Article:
DANBURY — Fast food is awesome.
But it’s probably something you shouldn’t eat all too often, or at all if you’re a high school athlete.
New Fairfield-Immaculate boys hockey coach Mike Bonelli and his staff are taking a proactive approach to what their athletes consume on a daily basis as a part of their overhaul of the program. The Mustangs have installed a nutrition plan that begins with monitoring what players eat before, during and after practices or games.
New Fairfield is in its last year with the co-op; Immaculate will be its own program going forward and is taking strides to establish itself as one of the top programs in the state.
“It was a little crazy that a high school program was getting something like that because you look around the state and I don’t think anyone has something like this,” said New Fairfield senior Sam Mitchell, one of the co-op’s top players. “Nutrition is something I always thought was important, so to have something like this to use it at the rink is really cool.”
Trips to nearby Taco Bell, McDonalds and Burger King were rampant, said Bonelli, who conducted a team survey to gain information as to the habits of his squad. Now kale, almond milk and fruit make up the cooler that lies in what can only be described as a break room in most adult office buildings. Instructions for how to make smoothies and shakes are taped to the shelves.
“When I got here there was a lot of wish lists for what we wanted to do with the kids,” said Bonelli. “One of the things we noticed right away was the discussion we had with the kids getting sick in the middle of the season and the flu season going through. It all started revolving around what are they eating, what are they doing in the preseason and the postseason and in-season.”
Bonelli said it’s difficult to keep the shelf stocked now as his team has largely embraced the transition. A catering company feeds the squad after games. Parents pooled together funding for this endeavor; they soon realized it became price wash compared to the money spent on fast food each day.
“When they first told me I was like how much is it really needed,” said Immaculate senior Ryan Fanella. “I think I put good enough food in my system but now that I see it, it’s absolutely amazing. … When I first tried the smoothies I was hesitant.”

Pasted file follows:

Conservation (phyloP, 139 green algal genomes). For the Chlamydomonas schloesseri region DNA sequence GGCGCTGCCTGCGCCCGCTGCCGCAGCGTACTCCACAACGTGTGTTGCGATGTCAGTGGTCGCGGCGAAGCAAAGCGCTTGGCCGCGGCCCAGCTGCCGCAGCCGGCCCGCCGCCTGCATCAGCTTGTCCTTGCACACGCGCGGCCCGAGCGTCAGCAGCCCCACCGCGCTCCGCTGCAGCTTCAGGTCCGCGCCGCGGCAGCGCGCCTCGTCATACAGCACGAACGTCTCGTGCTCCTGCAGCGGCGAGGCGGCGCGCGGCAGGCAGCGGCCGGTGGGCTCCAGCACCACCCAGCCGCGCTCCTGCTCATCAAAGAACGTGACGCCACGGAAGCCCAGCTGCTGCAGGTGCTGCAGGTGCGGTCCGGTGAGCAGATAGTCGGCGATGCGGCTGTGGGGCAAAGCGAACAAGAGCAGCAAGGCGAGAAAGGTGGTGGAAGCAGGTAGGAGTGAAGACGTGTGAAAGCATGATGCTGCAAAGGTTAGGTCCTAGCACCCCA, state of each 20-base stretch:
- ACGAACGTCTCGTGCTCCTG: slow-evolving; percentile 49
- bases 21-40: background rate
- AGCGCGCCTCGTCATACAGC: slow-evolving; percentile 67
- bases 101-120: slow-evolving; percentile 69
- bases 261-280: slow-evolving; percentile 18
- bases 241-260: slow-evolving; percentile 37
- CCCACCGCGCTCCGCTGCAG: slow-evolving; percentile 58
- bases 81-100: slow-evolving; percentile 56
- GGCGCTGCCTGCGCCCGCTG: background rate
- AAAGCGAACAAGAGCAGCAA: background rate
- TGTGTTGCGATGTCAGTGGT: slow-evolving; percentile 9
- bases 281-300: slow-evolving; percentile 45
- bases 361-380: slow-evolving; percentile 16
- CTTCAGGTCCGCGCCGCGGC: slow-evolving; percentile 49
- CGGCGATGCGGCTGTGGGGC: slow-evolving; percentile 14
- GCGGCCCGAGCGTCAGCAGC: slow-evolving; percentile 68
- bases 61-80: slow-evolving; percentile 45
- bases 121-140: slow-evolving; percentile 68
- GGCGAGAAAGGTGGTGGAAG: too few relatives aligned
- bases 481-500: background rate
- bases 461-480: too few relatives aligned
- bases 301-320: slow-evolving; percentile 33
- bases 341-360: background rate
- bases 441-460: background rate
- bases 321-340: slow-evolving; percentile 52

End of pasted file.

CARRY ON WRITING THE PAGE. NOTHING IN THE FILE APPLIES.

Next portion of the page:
It’s the start of a bigger project for Bonelli, who previously coached Immaculate to a Division II state title in 2004. He hopes to apply nutritional techniques to the youth program and future Mustangs, further preparing them for the next level. A full-time nutritionist will join the school in the offseason, Bonelli said.
“It’s very hard to implement, you have to have a parent group who are committed, a coaching staff that’s committed and athletes that are committed,” Bonelli said. “The nutritional piece is the most important … I don’t think we’ve hit the tip of the iceberg of where we want to be with the program development that we’ve done so far.”
A top-notch skate sharpener along with tape also sit in the room to ensure players don’t have to scramble around before practice or games. More time spent in the locker room, or player performance center, will only bring the group closer together, Bonelli said.
Bonelli and his staff have also taken film study to the next level, utilizing professional software (XOS) to enhance player development off the ice. Assistant coach Alexis DeMolina spends up to 15 hours per game creating clips and breaking them down for each player.
A telestration feature allows DeMolina — who works with student managers to teach them the software — to highlight players in video and identify what happened on a shift positively or negatively. He pauses the film and highlights a shift during a game against Cheshire where all three forwards were too high in the defensive zone, which led to a turnover. The software also contains a statistical database; DeMolina can pull up how each of his kids do on face-offs against a left-handed player.
“It gives us a chance to really coach these guys in an NCAA-model, and get them ready for what they’re going to be exposed to at that next level if that’s somewhere they want to go,” DeMolina said.
Bonelli has also had a visualization specialist visit with his group to work on the mental aspect of the game. Making sure his players are in the correct mindset before taking the ice is as important as being prepared tactically.
This is especially critical to junior goalie Scott Dobos, who plays the most mentally demanding position on the ice.
“I feel I do that a little bit, but I don’t think about it too much,” said Dobos, who is a junior at Immaculate. “I really had to think about it more. I felt like I did it already, but it’s something I want to think about.”
Bonelli has drawn on his wide hockey network to help set up creative development techniques for his players; Bonelli is a USA Hockey Level 5 coach who has coached at virtually every level at some point during his career.